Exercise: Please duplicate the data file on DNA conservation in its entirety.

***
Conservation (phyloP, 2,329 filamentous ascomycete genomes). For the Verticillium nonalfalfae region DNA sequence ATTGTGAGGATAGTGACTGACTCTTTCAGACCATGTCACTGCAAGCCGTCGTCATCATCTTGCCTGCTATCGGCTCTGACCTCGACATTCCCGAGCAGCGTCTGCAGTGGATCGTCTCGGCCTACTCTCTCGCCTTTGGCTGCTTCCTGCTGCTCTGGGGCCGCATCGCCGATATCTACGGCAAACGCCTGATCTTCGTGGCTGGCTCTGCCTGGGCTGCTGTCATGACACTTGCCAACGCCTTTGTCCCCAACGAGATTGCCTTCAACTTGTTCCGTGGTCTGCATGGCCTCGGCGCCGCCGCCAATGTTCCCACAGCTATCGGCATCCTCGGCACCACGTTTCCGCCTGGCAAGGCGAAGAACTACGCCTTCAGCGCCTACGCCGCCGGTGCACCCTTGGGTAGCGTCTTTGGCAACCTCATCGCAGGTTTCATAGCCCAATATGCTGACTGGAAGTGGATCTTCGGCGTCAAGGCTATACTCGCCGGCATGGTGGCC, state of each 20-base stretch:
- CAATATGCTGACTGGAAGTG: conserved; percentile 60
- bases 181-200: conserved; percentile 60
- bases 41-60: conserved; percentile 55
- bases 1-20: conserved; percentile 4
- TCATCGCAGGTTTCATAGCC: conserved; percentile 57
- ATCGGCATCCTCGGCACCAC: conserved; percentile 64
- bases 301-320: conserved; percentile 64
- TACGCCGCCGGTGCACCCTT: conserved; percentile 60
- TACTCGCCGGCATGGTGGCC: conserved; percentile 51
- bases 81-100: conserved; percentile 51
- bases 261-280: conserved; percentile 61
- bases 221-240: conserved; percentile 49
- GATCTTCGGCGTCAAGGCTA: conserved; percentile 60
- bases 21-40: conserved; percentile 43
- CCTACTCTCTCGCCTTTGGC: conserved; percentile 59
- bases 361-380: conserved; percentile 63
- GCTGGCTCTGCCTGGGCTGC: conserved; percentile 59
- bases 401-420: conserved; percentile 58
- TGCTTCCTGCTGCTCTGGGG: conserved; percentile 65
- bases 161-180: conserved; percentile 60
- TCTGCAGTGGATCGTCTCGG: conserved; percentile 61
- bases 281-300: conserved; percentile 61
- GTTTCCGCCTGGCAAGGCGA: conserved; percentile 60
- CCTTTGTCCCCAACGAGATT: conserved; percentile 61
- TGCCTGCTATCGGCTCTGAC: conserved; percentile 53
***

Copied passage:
Conservation (phyloP, 2,329 filamentous ascomycete genomes). For the Verticillium nonalfalfae region DNA sequence ATTGTGAGGATAGTGACTGACTCTTTCAGACCATGTCACTGCAAGCCGTCGTCATCATCTTGCCTGCTATCGGCTCTGACCTCGACATTCCCGAGCAGCGTCTGCAGTGGATCGTCTCGGCCTACTCTCTCGCCTTTGGCTGCTTCCTGCTGCTCTGGGGCCGCATCGCCGATATCTACGGCAAACGCCTGATCTTCGTGGCTGGCTCTGCCTGGGCTGCTGTCATGACACTTGCCAACGCCTTTGTCCCCAACGAGATTGCCTTCAACTTGTTCCGTGGTCTGCATGGCCTCGGCGCCGCCGCCAATGTTCCCACAGCTATCGGCATCCTCGGCACCACGTTTCCGCCTGGCAAGGCGAAGAACTACGCCTTCAGCGCCTACGCCGCCGGTGCACCCTTGGGTAGCGTCTTTGGCAACCTCATCGCAGGTTTCATAGCCCAATATGCTGACTGGAAGTGGATCTTCGGCGTCAAGGCTATACTCGCCGGCATGGTGGCC, state of each 20-base stretch:
- CAATATGCTGACTGGAAGTG: conserved; percentile 60
- bases 181-200: conserved; percentile 60
- bases 41-60: conserved; percentile 55
- bases 1-20: conserved; percentile 4
- TCATCGCAGGTTTCATAGCC: conserved; percentile 57
- ATCGGCATCCTCGGCACCAC: conserved; percentile 64
- bases 301-320: conserved; percentile 64
- TACGCCGCCGGTGCACCCTT: conserved; percentile 60
- TACTCGCCGGCATGGTGGCC: conserved; percentile 51
- bases 81-100: conserved; percentile 51
- bases 261-280: conserved; percentile 61
- bases 221-240: conserved; percentile 49
- GATCTTCGGCGTCAAGGCTA: conserved; percentile 60
- bases 21-40: conserved; percentile 43
- CCTACTCTCTCGCCTTTGGC: conserved; percentile 59
- bases 361-380: conserved; percentile 63
- GCTGGCTCTGCCTGGGCTGC: conserved; percentile 59
- bases 401-420: conserved; percentile 58
- TGCTTCCTGCTGCTCTGGGG: conserved; percentile 65
- bases 161-180: conserved; percentile 60
- TCTGCAGTGGATCGTCTCGG: conserved; percentile 61
- bases 281-300: conserved; percentile 61
- GTTTCCGCCTGGCAAGGCGA: conserved; percentile 60
- CCTTTGTCCCCAACGAGATT: conserved; percentile 61
- TGCCTGCTATCGGCTCTGAC: conserved; percentile 53